15/06/2015 16:42 BST | Updated 15/06/2016 06:59 BST

Who Am I Now, You Ask the Wardrobe Mirror?

Don't you just hate it when people seek to define you by your age, and even the latest kick in the face that life has just doled out? Just because I know my way around a computer (hey, I even mastered some of the intricacies of Excel this week), I would baulk at ever being called a 'Silver Surfer'. I would puke at the idea of becoming a 'pensioner' even though I yearn for the day when my pension pot starts to lavish me in rewards for saving all these years. And I absolutely hate being called a 'veteran' broadcaster even though it's true.

But one handle (a new one that's presumably been dreamed up by a young ad man somewhere in W1) has reduced me to spitting in anger. Apparently, according to the newspapers this week, I am one of a new breed of HENS. Yes, that's me, I'm a hen. And apart from the insulting clucking implication, or perhaps the suggestion that people my age have little brain and even less purpose, it stands for Happy Empty Nester.

It's as revolting and sweeping a generalisation as being called a Merry Widow - just because you get one with life, and dare to smile.

Empty Nester I may be - but happy at being so? Mmmm, that's a hard one to answer. Dropping your last baby off at university and driving home to a tidy house, a fridge full of food, and an upstairs full of bedrooms that don't whiff of rotting pizza, is a perplexing experience exposing equal amounts of dread and awe. Yes, it's a watershed moment - especially for a single mother. Perhaps couples in this situation do indeed eye the kids' bedrooms as potential gyms, saunas, bathroom extensions or even room for opening a b and b. Perhaps they do clink their champagne glasses and pull out from under the marital bed their secret stash of.... world cruise brochures, with an eager glint in their eyes.

I suspect far too many either cling to each other in bewilderment, or sit staring blankly, wondering how they're going to start talking to each other now there's no parents' evenings to attend, exam revision to do, nor sports kit to launder.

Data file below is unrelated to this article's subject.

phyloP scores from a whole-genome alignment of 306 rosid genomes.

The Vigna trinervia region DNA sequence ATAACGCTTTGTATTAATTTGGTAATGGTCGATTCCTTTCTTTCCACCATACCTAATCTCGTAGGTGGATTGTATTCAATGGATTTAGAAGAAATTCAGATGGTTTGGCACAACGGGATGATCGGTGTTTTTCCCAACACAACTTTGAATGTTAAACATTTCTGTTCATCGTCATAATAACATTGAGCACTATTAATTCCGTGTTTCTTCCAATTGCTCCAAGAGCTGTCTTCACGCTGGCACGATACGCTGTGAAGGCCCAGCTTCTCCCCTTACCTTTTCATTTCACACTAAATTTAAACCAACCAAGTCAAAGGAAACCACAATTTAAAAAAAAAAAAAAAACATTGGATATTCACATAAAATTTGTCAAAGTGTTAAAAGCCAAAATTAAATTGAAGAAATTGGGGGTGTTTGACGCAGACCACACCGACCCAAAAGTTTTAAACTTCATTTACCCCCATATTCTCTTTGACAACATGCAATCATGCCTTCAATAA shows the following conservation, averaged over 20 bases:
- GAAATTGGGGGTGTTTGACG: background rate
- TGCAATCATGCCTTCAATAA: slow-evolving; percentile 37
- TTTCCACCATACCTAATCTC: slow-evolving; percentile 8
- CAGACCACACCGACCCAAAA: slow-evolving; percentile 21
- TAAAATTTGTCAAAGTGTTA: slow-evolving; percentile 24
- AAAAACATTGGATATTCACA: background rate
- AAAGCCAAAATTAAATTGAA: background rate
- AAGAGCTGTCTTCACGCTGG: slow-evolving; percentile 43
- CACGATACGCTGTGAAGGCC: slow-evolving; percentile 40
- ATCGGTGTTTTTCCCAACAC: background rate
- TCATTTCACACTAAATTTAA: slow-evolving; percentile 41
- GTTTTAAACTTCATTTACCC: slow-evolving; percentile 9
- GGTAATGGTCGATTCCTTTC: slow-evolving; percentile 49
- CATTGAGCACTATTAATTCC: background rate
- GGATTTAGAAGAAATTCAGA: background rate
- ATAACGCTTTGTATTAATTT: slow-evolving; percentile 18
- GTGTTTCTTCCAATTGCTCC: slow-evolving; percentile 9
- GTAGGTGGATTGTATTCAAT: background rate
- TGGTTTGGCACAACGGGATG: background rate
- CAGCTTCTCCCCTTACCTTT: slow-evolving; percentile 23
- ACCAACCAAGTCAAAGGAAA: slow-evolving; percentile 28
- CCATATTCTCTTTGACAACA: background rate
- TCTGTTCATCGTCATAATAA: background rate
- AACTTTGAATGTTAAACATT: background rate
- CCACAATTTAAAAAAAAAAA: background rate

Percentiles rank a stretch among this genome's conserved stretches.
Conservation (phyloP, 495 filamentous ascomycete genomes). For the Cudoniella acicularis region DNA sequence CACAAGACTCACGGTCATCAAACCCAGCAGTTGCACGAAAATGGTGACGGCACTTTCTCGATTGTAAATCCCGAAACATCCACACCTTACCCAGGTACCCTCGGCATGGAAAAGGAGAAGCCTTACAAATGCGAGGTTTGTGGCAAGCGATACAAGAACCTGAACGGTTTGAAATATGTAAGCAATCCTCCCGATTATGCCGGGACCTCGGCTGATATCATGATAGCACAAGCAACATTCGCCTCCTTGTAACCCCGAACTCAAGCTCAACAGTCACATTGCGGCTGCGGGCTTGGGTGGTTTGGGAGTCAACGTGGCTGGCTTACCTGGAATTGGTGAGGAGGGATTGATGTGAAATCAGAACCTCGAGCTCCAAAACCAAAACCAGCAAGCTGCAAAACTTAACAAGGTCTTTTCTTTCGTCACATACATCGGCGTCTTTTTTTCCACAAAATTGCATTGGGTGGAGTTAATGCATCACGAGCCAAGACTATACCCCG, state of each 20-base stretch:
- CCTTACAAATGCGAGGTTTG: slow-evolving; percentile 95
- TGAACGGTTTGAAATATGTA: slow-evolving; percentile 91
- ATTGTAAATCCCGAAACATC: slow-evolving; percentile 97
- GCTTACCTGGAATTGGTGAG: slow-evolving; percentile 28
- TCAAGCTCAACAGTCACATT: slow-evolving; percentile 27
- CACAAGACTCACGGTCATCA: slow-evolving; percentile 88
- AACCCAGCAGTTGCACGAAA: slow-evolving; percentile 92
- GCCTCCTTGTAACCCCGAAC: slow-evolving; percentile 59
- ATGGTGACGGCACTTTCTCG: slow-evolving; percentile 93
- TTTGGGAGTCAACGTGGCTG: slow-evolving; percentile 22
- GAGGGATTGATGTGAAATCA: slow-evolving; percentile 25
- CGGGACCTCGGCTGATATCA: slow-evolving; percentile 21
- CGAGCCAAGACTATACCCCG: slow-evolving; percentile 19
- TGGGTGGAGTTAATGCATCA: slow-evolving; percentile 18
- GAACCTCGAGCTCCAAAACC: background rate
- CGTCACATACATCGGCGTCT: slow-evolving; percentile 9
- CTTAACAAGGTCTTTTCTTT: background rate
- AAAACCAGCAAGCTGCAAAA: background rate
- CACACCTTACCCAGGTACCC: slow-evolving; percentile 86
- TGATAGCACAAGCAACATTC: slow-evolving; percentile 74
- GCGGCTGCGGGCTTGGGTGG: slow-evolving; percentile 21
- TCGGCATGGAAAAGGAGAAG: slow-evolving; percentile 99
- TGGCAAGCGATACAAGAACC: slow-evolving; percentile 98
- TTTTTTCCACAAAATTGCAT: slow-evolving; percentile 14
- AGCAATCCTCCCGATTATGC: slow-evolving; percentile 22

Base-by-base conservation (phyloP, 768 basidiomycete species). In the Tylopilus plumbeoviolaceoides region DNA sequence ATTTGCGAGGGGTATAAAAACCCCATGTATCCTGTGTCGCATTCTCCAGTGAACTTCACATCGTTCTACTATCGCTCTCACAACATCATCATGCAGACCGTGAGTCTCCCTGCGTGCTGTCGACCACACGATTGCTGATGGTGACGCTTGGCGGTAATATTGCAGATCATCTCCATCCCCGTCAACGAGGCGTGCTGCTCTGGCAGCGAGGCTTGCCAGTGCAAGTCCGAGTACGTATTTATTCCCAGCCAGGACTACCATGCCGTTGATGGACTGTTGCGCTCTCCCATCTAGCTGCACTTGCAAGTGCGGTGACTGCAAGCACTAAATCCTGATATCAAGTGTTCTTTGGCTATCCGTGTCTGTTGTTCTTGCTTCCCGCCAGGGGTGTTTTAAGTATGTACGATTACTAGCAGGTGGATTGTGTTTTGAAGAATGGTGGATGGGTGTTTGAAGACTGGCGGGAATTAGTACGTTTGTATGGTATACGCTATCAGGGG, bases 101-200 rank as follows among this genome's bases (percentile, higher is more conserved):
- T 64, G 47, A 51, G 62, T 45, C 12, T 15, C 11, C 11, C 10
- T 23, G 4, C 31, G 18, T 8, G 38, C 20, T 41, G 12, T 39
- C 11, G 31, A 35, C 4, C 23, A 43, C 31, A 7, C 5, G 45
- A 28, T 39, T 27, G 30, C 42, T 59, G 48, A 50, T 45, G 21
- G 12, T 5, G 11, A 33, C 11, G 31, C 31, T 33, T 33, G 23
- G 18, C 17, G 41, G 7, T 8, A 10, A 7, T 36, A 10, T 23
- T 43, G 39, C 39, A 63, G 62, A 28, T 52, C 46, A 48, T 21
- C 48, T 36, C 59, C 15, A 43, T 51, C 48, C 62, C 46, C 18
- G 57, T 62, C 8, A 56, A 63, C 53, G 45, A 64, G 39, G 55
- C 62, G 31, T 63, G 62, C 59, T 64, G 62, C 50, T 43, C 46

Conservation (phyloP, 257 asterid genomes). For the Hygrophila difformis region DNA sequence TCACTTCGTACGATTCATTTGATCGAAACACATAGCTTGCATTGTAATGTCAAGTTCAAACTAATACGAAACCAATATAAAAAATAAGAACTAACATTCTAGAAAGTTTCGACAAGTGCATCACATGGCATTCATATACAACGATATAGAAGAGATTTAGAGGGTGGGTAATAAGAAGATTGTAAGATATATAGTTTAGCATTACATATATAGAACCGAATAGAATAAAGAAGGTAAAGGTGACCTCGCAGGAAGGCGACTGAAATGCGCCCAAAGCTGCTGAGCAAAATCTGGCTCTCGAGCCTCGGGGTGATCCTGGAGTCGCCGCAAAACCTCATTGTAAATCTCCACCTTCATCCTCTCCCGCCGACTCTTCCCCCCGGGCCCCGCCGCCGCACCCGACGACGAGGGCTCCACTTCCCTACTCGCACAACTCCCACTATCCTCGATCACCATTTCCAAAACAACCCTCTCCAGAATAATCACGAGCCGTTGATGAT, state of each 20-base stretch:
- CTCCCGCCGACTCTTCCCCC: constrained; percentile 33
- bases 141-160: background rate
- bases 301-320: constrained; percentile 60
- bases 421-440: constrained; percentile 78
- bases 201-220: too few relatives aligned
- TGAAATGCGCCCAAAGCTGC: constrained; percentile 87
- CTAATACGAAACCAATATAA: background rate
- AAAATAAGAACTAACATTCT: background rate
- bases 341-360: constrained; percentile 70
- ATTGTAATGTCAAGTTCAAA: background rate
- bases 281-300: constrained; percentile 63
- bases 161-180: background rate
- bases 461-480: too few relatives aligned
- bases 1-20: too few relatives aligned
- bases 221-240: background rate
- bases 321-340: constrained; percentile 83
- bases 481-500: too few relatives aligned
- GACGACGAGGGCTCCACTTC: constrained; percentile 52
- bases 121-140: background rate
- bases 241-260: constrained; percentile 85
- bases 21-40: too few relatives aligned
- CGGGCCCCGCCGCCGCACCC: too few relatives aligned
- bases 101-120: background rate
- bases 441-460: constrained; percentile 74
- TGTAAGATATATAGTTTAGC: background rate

But for the single mum, suddenly an Empty Nester, it's one of those milestone moments reminiscent of coming back from the lawyers, decree absolute in hand, newly divorced.

Who am I now, you ask the wardrobe mirror. What sort of person am I now going to be?

But a HEN I am not. I refuse to be defined by the fact that my kids have all grown up, and that therefore I am happy to be free. Motherhood is a job that never stops, and neither do you want it to. I would never ever want to be 'free' from my kids, and I love the fact that they're always popping home. But neither does that mean that I live in a permanent state of mourning for the bustling family life we used to have. I can move on with a smile, learn to love being just me, and thoroughly enjoy time on my own. Can you imagine, after 28 years of always having children around, how amazing that is?

But call me a HEN and you imply that I'm happy to be free from my children - and I just won't have it. Unlike the appalling women interviewed in one national newspaper this week who proudly told the world that they regretted having all their children, that some were a 'mistake', whilst sitting for a photo-session with their brood, all of whom will have to live with the cruelty of Mum's words and her ghastly rant about wishing she'd stopped at two kids, now has to shop at Lidl instead of Waitrose, and holiday in Blighty rather than the Greek Islands. Ok, some mums might think it - but to say it in a national newspaper?

Children are a blessing and a wonder. Full stop. Yes, they're hard work and an eternal challenge and yes, they bring tears and woes as well as laughs and love, love, love. And when they've flown from the nest, you do have to learn to live a new life, and make up lots of excuses to lure them back home, if only for a weekend. Or meet up for lots of catch-up lunches.

I can adapt, but it will take a lot of re-learning. At the moment, I'm avidly painting walls, restructuring the kitchen cupboards and - oh yes - I am building myself a model railway. I have always wanted one and was hopelessly disappointed when none of my sons wanted to build their own. So now I am going to do just that - just for me. My kids think I'm becoming just a little eccentric - but hey, now I can be! Watch this space.

So, please, let's annihilate the concept of the HEN before it gains any sort of validity. I'm just a woman with a little more time to lunch, to build, to learn. But don't define me by my empty nest.